I watched Silver Linings Playbook for the second time the other day and there was this scene where Bradley Cooper’s character, Pat, was asking Jennifer Lawrence’s character, Tiffany, to dinner while pointing toward a local diner. Tiffany said, “Pick me up at 7.30”—and that was that. The next scene was the two of them walking toward the diner: Tiffany was dressed to impress; Pat, however, didn’t seem to show an effort to dress up. They entered the diner in the middle of a dinner rush and found a table by the window. They were immediately offered a menu. What came next was one of the most interesting banter in modern romances.
“Why did you order Raisin Bran?” asked Tiffany.
“Why did you order tea?” replied Pat.
“Because you ordered Raisin Bran,” said Tiffany.
“I ordered Raisin Bran because I didn’t want any mistaking it for a date,” said Pat.
“It can still be a date if you order Raisin Bran,” returned Tiffany.
There was nothing out of the ordinary about that particular scene — in fact, it is so common you can find it in almost every movie set in a small American town. Yet in the context of the here and now, of life lived alongside the pandemic looming, that scene felt luxurious. Lookat them, I thought to myself as Pat and Tiffany navigated their way through the crowd of diners. Andthat, again as they settled into one of the booths.
I can’t remember the last time I had felt so free in a crowd, navigating my way past random groups of people and eating and drinking in public, always worried someone might sneeze or cough the wrong way.
In the past year, I have minimized visits to public places — coffee houses, restaurants, malls — down to a bare minimum. When I do go to coffee shops or restaurants, I would spend less than an hour there and always with the paranoid approach that I had exposed myself to Covid-19.
I also can’t remember the last time I had engaged in such an easy, yet thought-provoking conversation like the one Pat and Tiffany had at the diner. I mean, who knew Raisin Brand could be code for a secret crush?
Anyway, my point is this: we are the sum of our experiences. The year 2020 had taught us so many things we didn’t think required any learning, at all. It had also taken from us the things we almost always took for granted, the habits we usually wished to do away with, the rituals we were so tired of performing — which now, in retrospect, appear larger than they actually are.
I used to turn down dinner and lunch invitations, because I felt like I needed more time to finish my work and more time for me. This is still true today as it was then, but back then the option to accept those invitations was there for the taking if I wanted it. And, guess what, it turns out that having the option to go out to dinners and lunches matters just as much as my tendency to choose work or personal time over them.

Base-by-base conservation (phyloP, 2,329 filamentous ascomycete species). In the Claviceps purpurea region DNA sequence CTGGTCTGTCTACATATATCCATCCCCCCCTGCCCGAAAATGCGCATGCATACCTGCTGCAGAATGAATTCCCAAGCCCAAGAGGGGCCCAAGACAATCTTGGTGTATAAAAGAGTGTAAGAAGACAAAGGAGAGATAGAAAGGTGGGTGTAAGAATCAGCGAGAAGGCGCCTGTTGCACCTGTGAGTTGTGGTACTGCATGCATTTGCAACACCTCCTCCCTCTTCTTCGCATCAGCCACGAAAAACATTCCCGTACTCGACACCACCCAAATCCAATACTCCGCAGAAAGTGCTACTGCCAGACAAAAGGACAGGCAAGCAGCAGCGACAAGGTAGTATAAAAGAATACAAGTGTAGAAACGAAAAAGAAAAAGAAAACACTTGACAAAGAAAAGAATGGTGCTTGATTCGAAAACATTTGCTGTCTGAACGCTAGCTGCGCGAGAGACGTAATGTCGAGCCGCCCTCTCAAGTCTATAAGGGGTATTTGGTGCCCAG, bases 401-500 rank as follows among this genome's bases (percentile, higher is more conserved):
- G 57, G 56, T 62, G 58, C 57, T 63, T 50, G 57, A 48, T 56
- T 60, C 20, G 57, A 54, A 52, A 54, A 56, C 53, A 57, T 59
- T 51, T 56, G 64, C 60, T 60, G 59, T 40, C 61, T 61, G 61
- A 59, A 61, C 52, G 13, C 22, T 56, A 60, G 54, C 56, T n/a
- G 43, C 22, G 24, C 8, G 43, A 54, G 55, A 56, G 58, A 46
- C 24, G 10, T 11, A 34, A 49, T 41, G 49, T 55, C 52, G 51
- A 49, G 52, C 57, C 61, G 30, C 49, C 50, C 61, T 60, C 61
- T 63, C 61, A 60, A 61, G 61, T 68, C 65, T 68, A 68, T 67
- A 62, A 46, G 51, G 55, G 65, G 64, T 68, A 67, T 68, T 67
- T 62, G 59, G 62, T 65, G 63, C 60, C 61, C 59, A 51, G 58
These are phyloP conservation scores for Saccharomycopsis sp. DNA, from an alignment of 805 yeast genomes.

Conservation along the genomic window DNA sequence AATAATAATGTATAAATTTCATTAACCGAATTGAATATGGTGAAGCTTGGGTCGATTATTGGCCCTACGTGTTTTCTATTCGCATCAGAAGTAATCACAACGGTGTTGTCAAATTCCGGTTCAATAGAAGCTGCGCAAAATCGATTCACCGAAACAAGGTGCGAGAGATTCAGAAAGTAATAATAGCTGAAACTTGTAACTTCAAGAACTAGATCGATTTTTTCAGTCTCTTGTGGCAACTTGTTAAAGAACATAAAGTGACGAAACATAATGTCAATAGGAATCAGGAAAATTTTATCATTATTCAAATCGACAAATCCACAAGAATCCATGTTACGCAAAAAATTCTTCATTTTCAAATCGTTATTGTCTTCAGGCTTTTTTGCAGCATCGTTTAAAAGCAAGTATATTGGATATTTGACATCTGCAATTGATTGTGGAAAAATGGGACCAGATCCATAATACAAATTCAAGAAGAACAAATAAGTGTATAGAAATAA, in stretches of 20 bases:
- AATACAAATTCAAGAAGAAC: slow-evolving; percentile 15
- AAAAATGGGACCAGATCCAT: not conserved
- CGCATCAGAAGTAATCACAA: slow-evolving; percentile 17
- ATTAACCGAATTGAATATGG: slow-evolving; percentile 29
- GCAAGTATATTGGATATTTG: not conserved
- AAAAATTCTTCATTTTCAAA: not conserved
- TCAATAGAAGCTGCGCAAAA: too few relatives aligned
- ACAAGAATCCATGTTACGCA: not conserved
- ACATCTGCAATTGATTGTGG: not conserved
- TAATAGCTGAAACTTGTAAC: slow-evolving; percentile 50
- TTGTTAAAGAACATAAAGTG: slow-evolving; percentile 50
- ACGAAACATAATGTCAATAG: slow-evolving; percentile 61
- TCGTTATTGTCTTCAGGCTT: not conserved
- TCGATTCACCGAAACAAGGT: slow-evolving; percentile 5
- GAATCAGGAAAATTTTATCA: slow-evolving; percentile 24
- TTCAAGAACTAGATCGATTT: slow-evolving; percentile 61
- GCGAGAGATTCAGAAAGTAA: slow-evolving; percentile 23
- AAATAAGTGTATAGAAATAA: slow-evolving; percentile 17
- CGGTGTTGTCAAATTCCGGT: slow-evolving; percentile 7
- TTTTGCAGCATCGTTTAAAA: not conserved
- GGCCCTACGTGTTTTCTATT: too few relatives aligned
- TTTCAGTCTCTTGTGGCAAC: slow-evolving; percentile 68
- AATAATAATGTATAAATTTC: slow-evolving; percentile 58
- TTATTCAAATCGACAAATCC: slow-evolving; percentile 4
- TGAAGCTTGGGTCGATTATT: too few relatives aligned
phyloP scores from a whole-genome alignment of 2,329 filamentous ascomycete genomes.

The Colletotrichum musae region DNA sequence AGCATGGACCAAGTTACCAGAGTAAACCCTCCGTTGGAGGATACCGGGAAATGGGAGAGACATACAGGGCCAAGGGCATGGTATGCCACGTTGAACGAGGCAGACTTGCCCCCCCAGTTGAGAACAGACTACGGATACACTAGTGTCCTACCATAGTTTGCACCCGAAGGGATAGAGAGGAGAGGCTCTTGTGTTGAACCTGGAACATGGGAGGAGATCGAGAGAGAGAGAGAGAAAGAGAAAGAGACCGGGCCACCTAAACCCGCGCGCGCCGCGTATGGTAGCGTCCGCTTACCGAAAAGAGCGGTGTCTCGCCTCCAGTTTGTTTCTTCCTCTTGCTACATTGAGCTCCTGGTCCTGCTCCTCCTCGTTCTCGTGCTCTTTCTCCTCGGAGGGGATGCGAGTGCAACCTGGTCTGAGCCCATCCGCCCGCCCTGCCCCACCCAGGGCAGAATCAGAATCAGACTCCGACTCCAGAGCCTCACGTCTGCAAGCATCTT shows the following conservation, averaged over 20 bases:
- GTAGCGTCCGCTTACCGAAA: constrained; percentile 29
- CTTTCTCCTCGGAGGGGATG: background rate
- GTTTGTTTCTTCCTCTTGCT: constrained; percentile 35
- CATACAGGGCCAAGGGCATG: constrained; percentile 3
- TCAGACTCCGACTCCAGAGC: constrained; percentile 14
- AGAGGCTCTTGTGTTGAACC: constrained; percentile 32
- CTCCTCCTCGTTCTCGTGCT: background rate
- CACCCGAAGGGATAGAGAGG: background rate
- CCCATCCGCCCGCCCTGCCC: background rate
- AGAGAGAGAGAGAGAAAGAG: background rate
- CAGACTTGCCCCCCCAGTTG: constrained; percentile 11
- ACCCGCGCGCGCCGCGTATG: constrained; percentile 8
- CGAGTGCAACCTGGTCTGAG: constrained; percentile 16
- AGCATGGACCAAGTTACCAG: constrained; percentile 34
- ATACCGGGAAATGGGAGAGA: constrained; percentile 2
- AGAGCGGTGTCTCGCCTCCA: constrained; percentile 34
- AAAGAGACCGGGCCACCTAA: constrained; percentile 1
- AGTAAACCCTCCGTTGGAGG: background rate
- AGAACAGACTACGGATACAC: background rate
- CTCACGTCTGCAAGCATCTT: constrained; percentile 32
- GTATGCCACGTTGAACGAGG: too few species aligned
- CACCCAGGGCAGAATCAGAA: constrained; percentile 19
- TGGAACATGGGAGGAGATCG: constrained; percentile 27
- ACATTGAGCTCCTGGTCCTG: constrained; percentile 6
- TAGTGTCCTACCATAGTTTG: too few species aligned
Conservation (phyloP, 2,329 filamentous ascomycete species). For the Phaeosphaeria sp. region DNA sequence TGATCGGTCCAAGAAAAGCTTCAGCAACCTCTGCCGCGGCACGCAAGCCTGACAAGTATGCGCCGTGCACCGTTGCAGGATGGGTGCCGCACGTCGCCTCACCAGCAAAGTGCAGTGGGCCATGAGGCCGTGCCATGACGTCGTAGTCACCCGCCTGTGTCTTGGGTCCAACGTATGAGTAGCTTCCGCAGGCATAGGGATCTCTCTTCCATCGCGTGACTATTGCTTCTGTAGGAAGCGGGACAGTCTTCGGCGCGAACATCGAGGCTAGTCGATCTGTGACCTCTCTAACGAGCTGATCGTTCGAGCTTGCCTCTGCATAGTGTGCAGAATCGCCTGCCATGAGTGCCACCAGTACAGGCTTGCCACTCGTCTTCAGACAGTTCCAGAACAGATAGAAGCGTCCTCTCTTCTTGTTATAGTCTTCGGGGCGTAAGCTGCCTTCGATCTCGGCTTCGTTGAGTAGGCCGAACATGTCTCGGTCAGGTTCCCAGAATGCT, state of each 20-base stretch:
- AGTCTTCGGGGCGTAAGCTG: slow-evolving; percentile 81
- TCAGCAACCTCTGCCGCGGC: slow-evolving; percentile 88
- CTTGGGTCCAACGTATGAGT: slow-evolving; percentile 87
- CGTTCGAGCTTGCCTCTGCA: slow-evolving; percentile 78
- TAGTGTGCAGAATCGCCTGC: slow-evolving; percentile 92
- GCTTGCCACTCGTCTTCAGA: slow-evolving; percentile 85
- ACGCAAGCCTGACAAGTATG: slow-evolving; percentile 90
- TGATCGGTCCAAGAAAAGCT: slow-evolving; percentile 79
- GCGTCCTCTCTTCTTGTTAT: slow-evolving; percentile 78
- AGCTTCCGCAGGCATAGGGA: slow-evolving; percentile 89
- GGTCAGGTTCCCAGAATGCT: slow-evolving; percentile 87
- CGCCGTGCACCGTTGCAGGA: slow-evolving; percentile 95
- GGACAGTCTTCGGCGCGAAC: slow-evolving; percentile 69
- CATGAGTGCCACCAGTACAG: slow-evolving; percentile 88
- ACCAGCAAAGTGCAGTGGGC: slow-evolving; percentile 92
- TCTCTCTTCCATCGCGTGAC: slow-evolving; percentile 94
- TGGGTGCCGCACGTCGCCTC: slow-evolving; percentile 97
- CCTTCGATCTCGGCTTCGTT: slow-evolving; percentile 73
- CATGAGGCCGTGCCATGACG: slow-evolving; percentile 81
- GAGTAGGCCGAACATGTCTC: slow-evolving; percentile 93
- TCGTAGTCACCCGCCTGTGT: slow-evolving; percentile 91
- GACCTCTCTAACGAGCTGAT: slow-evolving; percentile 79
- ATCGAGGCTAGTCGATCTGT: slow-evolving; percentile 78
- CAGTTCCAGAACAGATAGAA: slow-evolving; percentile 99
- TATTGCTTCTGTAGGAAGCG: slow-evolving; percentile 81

The question is, though: what exactly do I miss?
Most people would say the pandemic deprives them of social interactions, of being among friends and sharing a laugh. Some would be more specific and say the pandemic deprives them of the opportunity to plan the future, to set a goal. And to the ones who’ve experienced losses, the pandemic has done unimaginable things to them which completely change the direction of their lives.
For me, the pandemic has deprived me of a particularly subtle experience: the freedom to trust myself and my body enough to be out and about in the open, because now I am always fearful of the possibility of getting infected or infecting others.
And the deprivation of this particular experience dictates almost everything about the life I am living now — and sadly the only life I know. I am perfectly happy spending five out of seven days a week tinkering in my own study at home; and going to the office twice a week seems the perfect fit, as well.
However, as I sit on my couch at home with my eyes glued to the TV screen, I find this whole ordeal to be heavier than expected — almost unbearable. I can’t trust my body; I can’t control how it will respond to the virus if it were to catch it (knock on wood!) — and who knows whether my protective measures against the virus actually work?
Over the years, people have argued back and forth about the importance of minding your customers’ journey so you can give them the right experience. And over the years, we’ve always been focused more on the big things: how to get them from point A to point B to point C with this and that CTA (call-to-action).
But maybe we should focus more on the little things that give validity to the way we experience life. For example, if your company is trying to sell chocolate-covered wafer bars, maybe the journey your customer takes should be less about hiring the right influencer to influence their buying decision, but more about letting them take part in defining what chocolate means to them (think KitKat’s Have a Break).
Because the little things always matter; and whether you realize it or not, the smallest changes you make in the way you create or distribute your product, matter. Just as the one I am doing right now: reconnecting with you on a Friday, rather than the usual Monday. And also changing the format to a plain letter.
Does it work? Maybe. Let's see what happens.
On screen, Pat is sweeping Tiffany off the dance floor — their faces beaming with sweat.
Here’s wishing you a wonderful weekend with your loved ones!
See you next week?
Co-Founder and Chief Creative Officer
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